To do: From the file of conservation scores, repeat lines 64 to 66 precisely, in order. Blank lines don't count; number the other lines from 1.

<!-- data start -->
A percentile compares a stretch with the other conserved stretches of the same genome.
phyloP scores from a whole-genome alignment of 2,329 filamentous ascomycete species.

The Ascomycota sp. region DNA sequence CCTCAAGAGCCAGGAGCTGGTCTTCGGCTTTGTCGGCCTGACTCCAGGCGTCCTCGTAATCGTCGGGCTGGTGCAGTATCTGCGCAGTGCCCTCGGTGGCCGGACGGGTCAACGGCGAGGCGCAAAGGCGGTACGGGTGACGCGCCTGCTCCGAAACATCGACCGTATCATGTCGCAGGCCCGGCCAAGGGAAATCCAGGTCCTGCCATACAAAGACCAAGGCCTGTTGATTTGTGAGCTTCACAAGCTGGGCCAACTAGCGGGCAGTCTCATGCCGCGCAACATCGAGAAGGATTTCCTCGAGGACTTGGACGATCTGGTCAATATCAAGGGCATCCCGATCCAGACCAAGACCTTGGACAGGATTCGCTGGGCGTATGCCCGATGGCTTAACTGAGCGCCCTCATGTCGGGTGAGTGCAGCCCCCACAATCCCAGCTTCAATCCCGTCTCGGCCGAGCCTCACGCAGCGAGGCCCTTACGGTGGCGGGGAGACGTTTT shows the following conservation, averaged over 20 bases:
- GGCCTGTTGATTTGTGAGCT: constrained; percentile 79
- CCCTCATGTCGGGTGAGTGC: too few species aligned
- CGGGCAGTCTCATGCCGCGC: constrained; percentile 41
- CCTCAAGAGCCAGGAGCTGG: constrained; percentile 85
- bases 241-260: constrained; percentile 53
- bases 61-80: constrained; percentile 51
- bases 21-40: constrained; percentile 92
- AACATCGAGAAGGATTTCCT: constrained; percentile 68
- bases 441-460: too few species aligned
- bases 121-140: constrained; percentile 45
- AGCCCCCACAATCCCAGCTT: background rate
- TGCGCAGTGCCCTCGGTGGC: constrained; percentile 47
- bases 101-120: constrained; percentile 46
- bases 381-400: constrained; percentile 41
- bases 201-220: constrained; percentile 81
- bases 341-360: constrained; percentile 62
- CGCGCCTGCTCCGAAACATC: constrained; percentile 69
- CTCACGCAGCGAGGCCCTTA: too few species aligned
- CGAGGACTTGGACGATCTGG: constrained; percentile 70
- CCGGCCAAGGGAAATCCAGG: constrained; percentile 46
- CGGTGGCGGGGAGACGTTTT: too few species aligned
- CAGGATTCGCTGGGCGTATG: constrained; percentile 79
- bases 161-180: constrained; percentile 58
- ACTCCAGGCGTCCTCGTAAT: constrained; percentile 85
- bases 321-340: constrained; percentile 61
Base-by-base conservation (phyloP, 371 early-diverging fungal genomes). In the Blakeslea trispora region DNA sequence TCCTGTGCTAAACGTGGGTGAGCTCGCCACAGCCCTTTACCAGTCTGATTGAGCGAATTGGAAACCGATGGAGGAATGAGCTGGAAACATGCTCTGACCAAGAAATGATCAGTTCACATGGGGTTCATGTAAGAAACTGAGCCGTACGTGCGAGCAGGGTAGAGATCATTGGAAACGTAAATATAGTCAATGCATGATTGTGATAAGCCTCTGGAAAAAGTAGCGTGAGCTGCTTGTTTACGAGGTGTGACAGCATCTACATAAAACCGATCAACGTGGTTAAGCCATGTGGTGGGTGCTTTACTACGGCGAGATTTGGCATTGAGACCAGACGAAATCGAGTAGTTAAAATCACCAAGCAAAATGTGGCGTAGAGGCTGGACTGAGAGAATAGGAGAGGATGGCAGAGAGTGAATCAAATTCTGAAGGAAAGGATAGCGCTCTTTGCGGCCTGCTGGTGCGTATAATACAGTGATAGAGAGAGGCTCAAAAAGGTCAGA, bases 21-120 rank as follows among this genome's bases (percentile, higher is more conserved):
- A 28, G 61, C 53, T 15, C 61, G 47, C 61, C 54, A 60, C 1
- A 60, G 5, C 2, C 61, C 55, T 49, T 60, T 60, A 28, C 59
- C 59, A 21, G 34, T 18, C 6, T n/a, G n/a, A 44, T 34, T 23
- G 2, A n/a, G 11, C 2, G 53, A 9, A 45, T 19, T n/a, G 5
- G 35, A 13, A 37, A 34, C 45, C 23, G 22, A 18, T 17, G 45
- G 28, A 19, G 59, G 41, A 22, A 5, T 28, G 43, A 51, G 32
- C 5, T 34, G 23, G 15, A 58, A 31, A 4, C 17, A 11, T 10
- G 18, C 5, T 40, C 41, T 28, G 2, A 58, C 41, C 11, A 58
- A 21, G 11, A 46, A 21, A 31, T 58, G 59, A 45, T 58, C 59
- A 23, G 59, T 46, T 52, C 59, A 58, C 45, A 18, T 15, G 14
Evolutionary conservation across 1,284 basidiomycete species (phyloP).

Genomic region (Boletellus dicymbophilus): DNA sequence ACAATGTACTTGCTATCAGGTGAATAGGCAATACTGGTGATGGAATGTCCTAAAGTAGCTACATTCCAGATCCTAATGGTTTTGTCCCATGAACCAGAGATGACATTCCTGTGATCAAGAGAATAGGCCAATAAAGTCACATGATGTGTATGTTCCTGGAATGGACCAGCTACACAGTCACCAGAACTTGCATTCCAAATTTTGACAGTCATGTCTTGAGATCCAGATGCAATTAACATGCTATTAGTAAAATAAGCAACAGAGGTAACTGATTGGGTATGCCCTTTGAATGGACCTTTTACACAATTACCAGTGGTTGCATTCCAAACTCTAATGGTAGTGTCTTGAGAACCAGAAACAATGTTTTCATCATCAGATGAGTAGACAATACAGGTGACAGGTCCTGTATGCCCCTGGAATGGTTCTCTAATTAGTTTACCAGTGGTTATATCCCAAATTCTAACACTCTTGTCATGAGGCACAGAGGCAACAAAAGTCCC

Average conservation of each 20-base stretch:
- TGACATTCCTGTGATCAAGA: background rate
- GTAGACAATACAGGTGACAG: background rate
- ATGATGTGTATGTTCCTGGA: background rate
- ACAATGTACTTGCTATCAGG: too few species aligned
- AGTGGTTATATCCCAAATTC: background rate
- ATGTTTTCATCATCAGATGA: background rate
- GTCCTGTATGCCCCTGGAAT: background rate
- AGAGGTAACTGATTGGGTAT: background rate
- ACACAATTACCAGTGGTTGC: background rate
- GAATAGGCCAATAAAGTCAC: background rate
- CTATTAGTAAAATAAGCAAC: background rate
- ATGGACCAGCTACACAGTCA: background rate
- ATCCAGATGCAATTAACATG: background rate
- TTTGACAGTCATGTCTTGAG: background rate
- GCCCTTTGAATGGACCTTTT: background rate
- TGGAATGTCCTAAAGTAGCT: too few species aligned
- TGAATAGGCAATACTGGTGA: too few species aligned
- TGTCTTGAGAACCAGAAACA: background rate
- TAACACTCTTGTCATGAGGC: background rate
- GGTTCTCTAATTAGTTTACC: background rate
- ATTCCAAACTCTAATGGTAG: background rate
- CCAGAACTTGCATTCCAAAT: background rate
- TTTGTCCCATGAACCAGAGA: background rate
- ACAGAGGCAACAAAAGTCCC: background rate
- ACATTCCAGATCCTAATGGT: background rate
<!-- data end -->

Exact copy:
- CCAGAACTTGCATTCCAAAT: background rate
- TTTGTCCCATGAACCAGAGA: background rate
- ACAGAGGCAACAAAAGTCCC: background rate